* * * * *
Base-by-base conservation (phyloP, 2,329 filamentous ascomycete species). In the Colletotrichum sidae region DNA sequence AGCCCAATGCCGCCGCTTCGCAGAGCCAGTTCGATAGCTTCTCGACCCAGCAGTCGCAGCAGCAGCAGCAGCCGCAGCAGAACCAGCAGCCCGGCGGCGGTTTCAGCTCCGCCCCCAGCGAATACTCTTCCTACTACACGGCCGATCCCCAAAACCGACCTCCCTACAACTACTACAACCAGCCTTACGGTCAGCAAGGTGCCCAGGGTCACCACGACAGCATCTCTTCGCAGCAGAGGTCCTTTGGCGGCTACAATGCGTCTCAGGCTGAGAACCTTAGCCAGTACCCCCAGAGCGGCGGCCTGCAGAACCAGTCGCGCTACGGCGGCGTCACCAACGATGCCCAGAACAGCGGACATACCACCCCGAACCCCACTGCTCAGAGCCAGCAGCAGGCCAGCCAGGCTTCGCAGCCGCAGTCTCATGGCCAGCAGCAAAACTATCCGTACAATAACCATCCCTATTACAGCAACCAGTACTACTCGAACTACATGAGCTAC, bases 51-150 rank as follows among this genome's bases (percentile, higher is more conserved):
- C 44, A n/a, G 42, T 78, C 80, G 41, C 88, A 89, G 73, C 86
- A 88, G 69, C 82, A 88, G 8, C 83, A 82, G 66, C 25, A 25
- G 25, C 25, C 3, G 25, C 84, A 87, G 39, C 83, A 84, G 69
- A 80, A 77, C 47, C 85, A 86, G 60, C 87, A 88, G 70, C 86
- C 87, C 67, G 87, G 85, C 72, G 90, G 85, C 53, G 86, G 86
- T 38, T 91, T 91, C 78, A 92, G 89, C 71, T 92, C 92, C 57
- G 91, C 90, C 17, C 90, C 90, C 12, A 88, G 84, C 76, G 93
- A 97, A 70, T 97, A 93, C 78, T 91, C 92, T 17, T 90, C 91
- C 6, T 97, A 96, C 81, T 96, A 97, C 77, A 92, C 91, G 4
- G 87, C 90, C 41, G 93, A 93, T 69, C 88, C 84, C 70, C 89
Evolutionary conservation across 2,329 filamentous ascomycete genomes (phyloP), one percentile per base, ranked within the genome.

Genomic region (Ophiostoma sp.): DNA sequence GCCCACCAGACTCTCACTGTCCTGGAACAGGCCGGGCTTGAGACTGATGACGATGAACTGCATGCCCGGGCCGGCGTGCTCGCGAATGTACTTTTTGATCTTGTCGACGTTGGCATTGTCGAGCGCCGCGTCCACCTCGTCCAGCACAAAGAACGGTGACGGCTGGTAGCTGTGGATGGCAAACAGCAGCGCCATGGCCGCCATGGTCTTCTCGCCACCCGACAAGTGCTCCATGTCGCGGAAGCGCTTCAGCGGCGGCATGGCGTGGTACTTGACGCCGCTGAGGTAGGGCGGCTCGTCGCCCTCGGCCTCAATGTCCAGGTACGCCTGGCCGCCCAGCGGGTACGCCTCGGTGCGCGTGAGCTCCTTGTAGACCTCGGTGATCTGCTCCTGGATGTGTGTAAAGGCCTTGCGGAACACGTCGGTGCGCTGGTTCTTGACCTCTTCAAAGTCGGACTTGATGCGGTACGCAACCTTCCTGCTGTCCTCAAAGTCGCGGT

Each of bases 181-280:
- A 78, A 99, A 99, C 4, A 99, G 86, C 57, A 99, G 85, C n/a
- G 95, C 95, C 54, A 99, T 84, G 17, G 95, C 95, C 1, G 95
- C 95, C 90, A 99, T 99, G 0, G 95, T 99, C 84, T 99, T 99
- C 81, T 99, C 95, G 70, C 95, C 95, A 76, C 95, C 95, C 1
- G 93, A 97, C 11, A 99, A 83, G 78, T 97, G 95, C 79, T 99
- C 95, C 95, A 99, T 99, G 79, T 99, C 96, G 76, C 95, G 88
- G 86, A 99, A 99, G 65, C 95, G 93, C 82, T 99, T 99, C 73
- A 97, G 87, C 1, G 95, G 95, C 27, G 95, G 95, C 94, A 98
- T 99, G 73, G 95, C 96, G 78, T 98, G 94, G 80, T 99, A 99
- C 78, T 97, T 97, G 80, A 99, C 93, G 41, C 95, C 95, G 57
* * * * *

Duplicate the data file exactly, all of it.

Base-by-base conservation (phyloP, 2,329 filamentous ascomycete species). In the Colletotrichum sidae region DNA sequence AGCCCAATGCCGCCGCTTCGCAGAGCCAGTTCGATAGCTTCTCGACCCAGCAGTCGCAGCAGCAGCAGCAGCCGCAGCAGAACCAGCAGCCCGGCGGCGGTTTCAGCTCCGCCCCCAGCGAATACTCTTCCTACTACACGGCCGATCCCCAAAACCGACCTCCCTACAACTACTACAACCAGCCTTACGGTCAGCAAGGTGCCCAGGGTCACCACGACAGCATCTCTTCGCAGCAGAGGTCCTTTGGCGGCTACAATGCGTCTCAGGCTGAGAACCTTAGCCAGTACCCCCAGAGCGGCGGCCTGCAGAACCAGTCGCGCTACGGCGGCGTCACCAACGATGCCCAGAACAGCGGACATACCACCCCGAACCCCACTGCTCAGAGCCAGCAGCAGGCCAGCCAGGCTTCGCAGCCGCAGTCTCATGGCCAGCAGCAAAACTATCCGTACAATAACCATCCCTATTACAGCAACCAGTACTACTCGAACTACATGAGCTAC, bases 51-150 rank as follows among this genome's bases (percentile, higher is more conserved):
- C 44, A n/a, G 42, T 78, C 80, G 41, C 88, A 89, G 73, C 86
- A 88, G 69, C 82, A 88, G 8, C 83, A 82, G 66, C 25, A 25
- G 25, C 25, C 3, G 25, C 84, A 87, G 39, C 83, A 84, G 69
- A 80, A 77, C 47, C 85, A 86, G 60, C 87, A 88, G 70, C 86
- C 87, C 67, G 87, G 85, C 72, G 90, G 85, C 53, G 86, G 86
- T 38, T 91, T 91, C 78, A 92, G 89, C 71, T 92, C 92, C 57
- G 91, C 90, C 17, C 90, C 90, C 12, A 88, G 84, C 76, G 93
- A 97, A 70, T 97, A 93, C 78, T 91, C 92, T 17, T 90, C 91
- C 6, T 97, A 96, C 81, T 96, A 97, C 77, A 92, C 91, G 4
- G 87, C 90, C 41, G 93, A 93, T 69, C 88, C 84, C 70, C 89
Evolutionary conservation across 2,329 filamentous ascomycete genomes (phyloP), one percentile per base, ranked within the genome.

Genomic region (Ophiostoma sp.): DNA sequence GCCCACCAGACTCTCACTGTCCTGGAACAGGCCGGGCTTGAGACTGATGACGATGAACTGCATGCCCGGGCCGGCGTGCTCGCGAATGTACTTTTTGATCTTGTCGACGTTGGCATTGTCGAGCGCCGCGTCCACCTCGTCCAGCACAAAGAACGGTGACGGCTGGTAGCTGTGGATGGCAAACAGCAGCGCCATGGCCGCCATGGTCTTCTCGCCACCCGACAAGTGCTCCATGTCGCGGAAGCGCTTCAGCGGCGGCATGGCGTGGTACTTGACGCCGCTGAGGTAGGGCGGCTCGTCGCCCTCGGCCTCAATGTCCAGGTACGCCTGGCCGCCCAGCGGGTACGCCTCGGTGCGCGTGAGCTCCTTGTAGACCTCGGTGATCTGCTCCTGGATGTGTGTAAAGGCCTTGCGGAACACGTCGGTGCGCTGGTTCTTGACCTCTTCAAAGTCGGACTTGATGCGGTACGCAACCTTCCTGCTGTCCTCAAAGTCGCGGT

Each of bases 181-280:
- A 78, A 99, A 99, C 4, A 99, G 86, C 57, A 99, G 85, C n/a
- G 95, C 95, C 54, A 99, T 84, G 17, G 95, C 95, C 1, G 95
- C 95, C 90, A 99, T 99, G 0, G 95, T 99, C 84, T 99, T 99
- C 81, T 99, C 95, G 70, C 95, C 95, A 76, C 95, C 95, C 1
- G 93, A 97, C 11, A 99, A 83, G 78, T 97, G 95, C 79, T 99
- C 95, C 95, A 99, T 99, G 79, T 99, C 96, G 76, C 95, G 88
- G 86, A 99, A 99, G 65, C 95, G 93, C 82, T 99, T 99, C 73
- A 97, G 87, C 1, G 95, G 95, C 27, G 95, G 95, C 94, A 98
- T 99, G 73, G 95, C 96, G 78, T 98, G 94, G 80, T 99, A 99
- C 78, T 97, T 97, G 80, A 99, C 93, G 41, C 95, C 95, G 57